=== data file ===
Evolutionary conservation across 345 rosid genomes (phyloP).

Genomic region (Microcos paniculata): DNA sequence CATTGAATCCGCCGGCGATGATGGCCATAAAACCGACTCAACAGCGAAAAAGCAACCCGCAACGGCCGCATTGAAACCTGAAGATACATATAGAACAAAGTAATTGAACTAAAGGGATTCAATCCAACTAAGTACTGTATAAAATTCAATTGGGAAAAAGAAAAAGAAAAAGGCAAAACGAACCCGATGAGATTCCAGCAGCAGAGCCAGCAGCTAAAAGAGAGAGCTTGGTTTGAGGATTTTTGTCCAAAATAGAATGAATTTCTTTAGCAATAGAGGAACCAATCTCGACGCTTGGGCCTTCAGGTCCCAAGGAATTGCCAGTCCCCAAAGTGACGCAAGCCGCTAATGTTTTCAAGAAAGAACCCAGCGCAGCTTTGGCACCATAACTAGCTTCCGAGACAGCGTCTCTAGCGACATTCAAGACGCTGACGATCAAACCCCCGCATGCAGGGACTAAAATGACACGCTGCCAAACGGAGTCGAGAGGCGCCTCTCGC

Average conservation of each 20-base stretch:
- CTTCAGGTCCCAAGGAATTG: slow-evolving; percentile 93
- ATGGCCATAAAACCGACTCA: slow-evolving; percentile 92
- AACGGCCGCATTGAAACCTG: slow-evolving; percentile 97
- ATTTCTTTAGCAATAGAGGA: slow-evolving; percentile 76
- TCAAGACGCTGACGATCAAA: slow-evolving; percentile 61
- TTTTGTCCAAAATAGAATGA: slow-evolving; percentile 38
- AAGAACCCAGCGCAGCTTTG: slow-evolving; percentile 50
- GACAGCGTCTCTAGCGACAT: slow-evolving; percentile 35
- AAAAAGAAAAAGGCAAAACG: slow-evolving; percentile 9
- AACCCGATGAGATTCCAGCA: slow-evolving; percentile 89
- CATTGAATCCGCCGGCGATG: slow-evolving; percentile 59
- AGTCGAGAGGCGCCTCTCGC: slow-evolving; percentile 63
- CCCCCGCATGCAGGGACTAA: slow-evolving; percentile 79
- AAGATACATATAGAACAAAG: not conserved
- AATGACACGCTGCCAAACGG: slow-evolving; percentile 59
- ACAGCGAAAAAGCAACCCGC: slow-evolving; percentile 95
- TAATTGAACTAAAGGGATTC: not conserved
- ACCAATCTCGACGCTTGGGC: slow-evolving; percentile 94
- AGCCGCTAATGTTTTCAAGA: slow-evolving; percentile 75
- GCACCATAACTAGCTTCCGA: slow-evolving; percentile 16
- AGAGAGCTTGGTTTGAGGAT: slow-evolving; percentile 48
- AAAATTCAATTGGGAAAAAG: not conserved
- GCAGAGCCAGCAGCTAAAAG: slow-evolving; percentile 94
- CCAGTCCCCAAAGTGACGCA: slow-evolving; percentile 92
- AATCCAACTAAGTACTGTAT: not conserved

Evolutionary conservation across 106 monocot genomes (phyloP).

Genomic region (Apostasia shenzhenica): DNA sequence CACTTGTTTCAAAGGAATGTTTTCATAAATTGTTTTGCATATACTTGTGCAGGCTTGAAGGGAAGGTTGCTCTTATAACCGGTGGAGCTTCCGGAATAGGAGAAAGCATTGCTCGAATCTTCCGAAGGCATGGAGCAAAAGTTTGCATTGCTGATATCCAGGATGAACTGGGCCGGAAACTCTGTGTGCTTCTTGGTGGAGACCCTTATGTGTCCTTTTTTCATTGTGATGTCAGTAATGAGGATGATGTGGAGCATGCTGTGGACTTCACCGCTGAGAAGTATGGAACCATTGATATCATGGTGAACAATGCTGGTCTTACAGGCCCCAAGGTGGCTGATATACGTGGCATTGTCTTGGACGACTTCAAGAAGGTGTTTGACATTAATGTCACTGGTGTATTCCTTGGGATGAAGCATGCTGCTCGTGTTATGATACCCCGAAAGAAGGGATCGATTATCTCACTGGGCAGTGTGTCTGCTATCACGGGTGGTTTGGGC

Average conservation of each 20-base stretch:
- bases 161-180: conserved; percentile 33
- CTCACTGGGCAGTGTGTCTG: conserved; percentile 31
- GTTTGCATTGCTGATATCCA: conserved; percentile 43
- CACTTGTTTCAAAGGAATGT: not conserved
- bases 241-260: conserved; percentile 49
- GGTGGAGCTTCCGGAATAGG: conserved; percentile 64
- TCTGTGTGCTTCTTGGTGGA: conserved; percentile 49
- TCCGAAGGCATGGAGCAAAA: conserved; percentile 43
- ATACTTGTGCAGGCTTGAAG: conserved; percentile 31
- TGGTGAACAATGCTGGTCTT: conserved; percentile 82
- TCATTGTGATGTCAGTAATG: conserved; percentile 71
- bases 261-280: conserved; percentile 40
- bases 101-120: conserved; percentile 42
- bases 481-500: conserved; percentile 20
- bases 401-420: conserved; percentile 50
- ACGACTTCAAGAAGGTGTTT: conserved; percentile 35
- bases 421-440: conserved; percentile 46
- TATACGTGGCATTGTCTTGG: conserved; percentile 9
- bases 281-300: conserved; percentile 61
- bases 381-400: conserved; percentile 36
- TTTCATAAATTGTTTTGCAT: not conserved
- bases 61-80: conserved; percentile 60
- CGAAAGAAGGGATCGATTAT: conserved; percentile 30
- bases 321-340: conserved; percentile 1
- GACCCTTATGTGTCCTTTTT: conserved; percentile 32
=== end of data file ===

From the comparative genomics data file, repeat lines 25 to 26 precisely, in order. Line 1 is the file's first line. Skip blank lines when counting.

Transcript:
- AAAATTCAATTGGGAAAAAG: not conserved
- GCAGAGCCAGCAGCTAAAAG: slow-evolving; percentile 94